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Works For Me Wednesday- Watching My Words

Disclaimer right up front. I get a fair amount of press releases and pitches to write about who knows what most days. This is not one of those. This is something that is just near and dear to my heart and something I heard about and wanted to promote.

When I was in high school there was a boy named Bill who was mentally challenged. Because of it he used to be picked on. It broke my heart. So a couple of my friends and I took him under our wings. He sat with us at lunch. We would occasionally take him out around town to bowl (he beat me), eat or hang out at the mall. And we would visit him at the home where he lived. He didn’t have any family so our visits became really important.

I am not sharing that to make myself sound awesome in any way. I share it because it was the very first  of many times that a person with special needs found his way into my heart. When I finished graduate school I began working as a physical therapist for children with special needs. I found myself head over heels for kids with autism, sensory disorder, cerebral palsy and Down’s Syndrome. Especially Down’s Syndrome. Oh my goodness, they absolutely stole my heart.

On March 3rd, the Special Olympics is asking people to think about their use of the r-word in your speech as part of “Spread the Word to End the Word.” And I will confess I use the word. Not to refer to people who are mentally challenged of course, but I don’t think that earns me any sort of pat on the back. Words are meaningful. They matter and they have the power to lift up and the power to destroy. And I don’t want mine to ever hurt someone. Especially someone who already has enough stacked against them.

So I am going to make every effort to eliminate the r-word from my vocabulary. Won’t you join me?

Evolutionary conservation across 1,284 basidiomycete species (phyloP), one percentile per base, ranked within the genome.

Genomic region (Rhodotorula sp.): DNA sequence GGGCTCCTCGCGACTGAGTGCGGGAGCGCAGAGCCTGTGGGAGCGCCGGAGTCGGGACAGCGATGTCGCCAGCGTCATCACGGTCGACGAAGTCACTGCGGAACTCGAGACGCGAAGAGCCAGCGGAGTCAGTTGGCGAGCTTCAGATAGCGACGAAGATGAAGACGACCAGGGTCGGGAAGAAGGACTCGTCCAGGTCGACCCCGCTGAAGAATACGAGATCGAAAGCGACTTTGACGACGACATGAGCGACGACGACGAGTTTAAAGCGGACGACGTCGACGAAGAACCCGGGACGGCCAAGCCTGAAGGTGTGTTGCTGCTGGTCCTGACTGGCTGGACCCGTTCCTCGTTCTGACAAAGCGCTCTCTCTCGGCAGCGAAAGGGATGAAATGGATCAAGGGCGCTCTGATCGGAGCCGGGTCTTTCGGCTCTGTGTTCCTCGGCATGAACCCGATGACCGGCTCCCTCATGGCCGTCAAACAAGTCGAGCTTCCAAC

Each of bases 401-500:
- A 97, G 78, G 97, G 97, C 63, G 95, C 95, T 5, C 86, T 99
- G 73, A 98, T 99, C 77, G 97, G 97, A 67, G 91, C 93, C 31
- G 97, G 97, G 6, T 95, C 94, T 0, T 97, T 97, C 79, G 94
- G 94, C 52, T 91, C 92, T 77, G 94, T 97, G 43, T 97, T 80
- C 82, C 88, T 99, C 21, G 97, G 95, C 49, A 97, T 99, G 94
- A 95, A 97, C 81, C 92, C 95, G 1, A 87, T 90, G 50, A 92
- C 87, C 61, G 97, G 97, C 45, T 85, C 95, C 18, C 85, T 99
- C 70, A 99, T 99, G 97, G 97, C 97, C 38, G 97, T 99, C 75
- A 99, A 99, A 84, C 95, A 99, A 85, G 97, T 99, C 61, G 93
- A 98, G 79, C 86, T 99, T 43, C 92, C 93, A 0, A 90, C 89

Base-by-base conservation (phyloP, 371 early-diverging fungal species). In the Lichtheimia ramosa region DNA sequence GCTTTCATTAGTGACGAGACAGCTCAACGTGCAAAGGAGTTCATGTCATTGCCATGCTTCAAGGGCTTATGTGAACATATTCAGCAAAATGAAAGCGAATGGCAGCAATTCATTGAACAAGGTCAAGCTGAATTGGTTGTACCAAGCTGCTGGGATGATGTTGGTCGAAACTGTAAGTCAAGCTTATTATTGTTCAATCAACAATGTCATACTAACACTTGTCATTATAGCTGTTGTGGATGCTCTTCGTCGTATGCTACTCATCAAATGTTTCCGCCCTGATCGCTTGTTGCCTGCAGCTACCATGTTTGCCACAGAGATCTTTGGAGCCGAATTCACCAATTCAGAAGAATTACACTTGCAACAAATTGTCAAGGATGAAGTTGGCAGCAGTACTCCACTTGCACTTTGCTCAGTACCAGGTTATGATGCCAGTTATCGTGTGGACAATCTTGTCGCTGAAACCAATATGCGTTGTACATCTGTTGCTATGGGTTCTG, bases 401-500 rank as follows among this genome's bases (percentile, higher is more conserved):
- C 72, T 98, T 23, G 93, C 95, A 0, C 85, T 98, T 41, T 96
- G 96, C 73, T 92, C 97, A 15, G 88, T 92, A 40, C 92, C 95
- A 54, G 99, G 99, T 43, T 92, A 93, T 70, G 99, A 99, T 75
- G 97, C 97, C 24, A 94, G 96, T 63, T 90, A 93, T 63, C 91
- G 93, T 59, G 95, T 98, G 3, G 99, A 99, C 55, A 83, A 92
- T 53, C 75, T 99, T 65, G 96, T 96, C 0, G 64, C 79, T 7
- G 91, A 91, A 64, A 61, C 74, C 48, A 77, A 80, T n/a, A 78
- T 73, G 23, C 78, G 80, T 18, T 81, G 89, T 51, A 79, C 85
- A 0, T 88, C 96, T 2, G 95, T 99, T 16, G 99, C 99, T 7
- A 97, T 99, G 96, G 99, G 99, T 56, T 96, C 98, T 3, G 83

r-word.org

For more Works For Me Wednesday ideas, head over to Rocks in my Dryer.

Comments

  1. The Special Olympics makes me cry – I am so much more attached to this than I am to the ‘real’ Olympics because I am so proud of the athletes. And yes, I occasionally toss out the ‘r’ word but always know it’s wrong – so yeah, I’ll join you.
    .-= Jen@BigBinder´s last blog ..Things To Do =-.

  2. My sister is learning disabled. This is important – thanks for doing this.
    .-= amy2boys´s last blog ..Weekly Winners – Pinewood Derby =-.

  3. Sharing this. Thanks for the reminder!

  4. absolutely. i’d like to add “gay” to the list, when used in a similarly derogatory fashion. it’s hurtful and unnecessary.
    .-= suzannah´s last blog ..the eco-nomical baby guide (and giveaway) =-.

    • Completely agreed! We wouldn’t find it appropriate to say “That’s so white! (or black! or Jewish!”) as a derogatory term. Why is it okay to use gay or retarded?
      .-= The Saved Quarter´s last blog ..Kids say the darndest things =-.

  5. I definitely need to do this. I have never meant it towards someone learning disabled…just as a slang for something being stupid or annoying. The truth is, mentally challenged people are neither stupid nor annoying and I intend to take up your challenge to help prove the cause! Thanks, Jill!
    .-= Devion´s last blog ..A little bit of nothing =-.

  6. My aunt lived until the age of 2, and had Down’s. this was in the 40’s. I grew up absolutely knowing that the r-word was never to pas my lips, and I have raised my kids the same way. Good for you and I applaud your quest. And say “Thank you” for what you have chosen to do with your life. God Bless.
    .-= Kelli´s last blog ..OHSU =-.

  7. Thanks for the challenge! It’s worth taking.
    .-= Adventure Mom Janna´s last blog ..UPDATED with Giveaway: Shepherding a Child’s Heart: Links to Chapter Reviews =-.